ROB AGERBEEK/HANK MOBLEY – Just recently, the Dutch Jazz Archive released To One So Sweet Stay That Way: Hank Mobley In Holland. (See review here.) A great document that fills the musical gaps of Mobley’s ten-day stay in The Netherlands in 1967. A big part of the CD is dedicated to Mobley’s gig at Rotterdam’s club B14 with the Rob Agerbeek Trio. More than enough reason to get in touch with veteran hard bop, boogie-woogie and swing pianist Rob Agerbeek and ask about his recollections with the revered tenor saxophonist.
FM: How did that gig came about?
RA: I got a call from a small-time impresario, Wim Johan Kuijper, who asked me: ‘Do you want to play with Hank Mobley? ‘ I said, ‘that’s a silly question! Of course!’
FM: It must’ve been quite something to meet Hank Mobley before the show.
RA: I expected a big, impressive cat, you know. But he was just a young guy. It was a beautiful day, late Winter, early Spring. I was there with my wife. He strolled into the place, threw his horn case into the corner. He asked me, ‘where you from?’ I said: ‘The Hague.’ ‘No’, he said, ‘I mean, where you from?’ Then I got it. I explained that I was born in Dutch Indonesia. ‘Aha,’ said Hank, ‘that’s the place with the king who plays clarinet.’ Almost. ‘No,’ I said, ‘that’s Thailand.’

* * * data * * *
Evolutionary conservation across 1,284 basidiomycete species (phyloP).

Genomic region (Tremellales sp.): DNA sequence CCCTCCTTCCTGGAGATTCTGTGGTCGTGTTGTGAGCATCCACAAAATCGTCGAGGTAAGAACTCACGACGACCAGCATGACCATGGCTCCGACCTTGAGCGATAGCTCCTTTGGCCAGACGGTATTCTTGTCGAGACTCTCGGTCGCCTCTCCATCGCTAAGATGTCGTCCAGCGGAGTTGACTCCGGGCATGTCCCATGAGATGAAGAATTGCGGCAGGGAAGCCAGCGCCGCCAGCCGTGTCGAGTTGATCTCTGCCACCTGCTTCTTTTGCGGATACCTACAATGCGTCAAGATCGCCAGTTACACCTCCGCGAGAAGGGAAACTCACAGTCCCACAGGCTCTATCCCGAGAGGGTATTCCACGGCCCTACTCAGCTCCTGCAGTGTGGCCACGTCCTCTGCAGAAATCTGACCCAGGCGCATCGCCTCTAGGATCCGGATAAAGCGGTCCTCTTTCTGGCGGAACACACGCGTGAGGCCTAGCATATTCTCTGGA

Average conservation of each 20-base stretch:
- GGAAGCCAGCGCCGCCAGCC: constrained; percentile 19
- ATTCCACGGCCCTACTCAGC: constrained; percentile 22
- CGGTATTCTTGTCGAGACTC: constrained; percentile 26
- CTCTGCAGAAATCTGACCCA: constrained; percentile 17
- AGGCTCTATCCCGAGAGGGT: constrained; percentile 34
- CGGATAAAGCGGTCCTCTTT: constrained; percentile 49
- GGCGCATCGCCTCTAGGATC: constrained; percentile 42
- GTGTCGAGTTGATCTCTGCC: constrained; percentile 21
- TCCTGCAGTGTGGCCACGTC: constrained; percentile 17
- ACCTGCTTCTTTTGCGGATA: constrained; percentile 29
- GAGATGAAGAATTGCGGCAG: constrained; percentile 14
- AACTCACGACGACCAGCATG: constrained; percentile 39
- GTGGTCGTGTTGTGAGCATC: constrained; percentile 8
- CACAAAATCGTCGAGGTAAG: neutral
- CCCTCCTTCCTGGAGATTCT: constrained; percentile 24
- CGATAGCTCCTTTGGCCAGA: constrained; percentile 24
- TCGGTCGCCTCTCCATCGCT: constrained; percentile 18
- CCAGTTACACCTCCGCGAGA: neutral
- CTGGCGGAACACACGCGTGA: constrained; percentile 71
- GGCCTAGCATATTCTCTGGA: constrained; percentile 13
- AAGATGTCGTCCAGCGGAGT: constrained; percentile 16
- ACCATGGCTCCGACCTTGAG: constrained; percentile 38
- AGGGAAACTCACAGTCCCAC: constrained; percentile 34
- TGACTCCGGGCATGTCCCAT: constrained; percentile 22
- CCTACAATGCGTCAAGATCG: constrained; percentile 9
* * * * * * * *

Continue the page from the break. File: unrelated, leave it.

I was thinking, Jesus Christ, I better set my best foot forward on stage! But it turned out pretty well.
FM: It was a one-off trio, right?
RA: Yes. I hadn’t played with bass player Hans van Rossem. But I was familiar with drummer Cees See.
FM: Was the setlist discussed or did Mobley counted off the tunes on the spot?
RA: Basically, he called a tune and asked if that was ok. Very nice.
FM: The sound quality, quite logically, isn’t fantastic. But you can hear you’re a bed of roses for him, despite the fact that he sounds a bit fatigued as well. You were already a very accomplished player and, naturally, familiar with standards like Autumn Leaves and Like Someone In Love. Mobley’s Three-Way Split was a lesser-known affair. Oddly enough, it’s the swinginest tune!
RA: I knew that tune from the album with Andrew Hill on piano. (No Room For Squares, FM) Yes, Hank liked my playing, afterwards he invited me for a gig to Paris. Sometime later we played at the American School in Paris with Art Taylor, trumpeter Dizzy Reece and bass player Jimmy Woode. Mobley had a session in Paris and wanted me in on it. But Francis Wolff had already booked another pianist, Vince Benedetti. Mobley was rather peeved about being overruled. It turned out to be the album The Flip.
FM: At least now your cooperation with Mobley in Holland is preserved for posterity.
RA: O yeah, it’s a wonderful job by the Dutch Jazz Archive. I’m very honored. I also really like those tunes with the Hobby Orkest.
FM: Mobley in a big band setting, really surprising. The context suits Mobley very well, he’s in great form. It would’ve been really nice if Mobley would’ve done a big band album in his lifetime.
RA: Yes, absolutely. Well, early in his career Mobley did play in Dizzy Gillespie’s band, of course.
Find To One So Sweet Stay That Way: Hank Mobley In Holland here.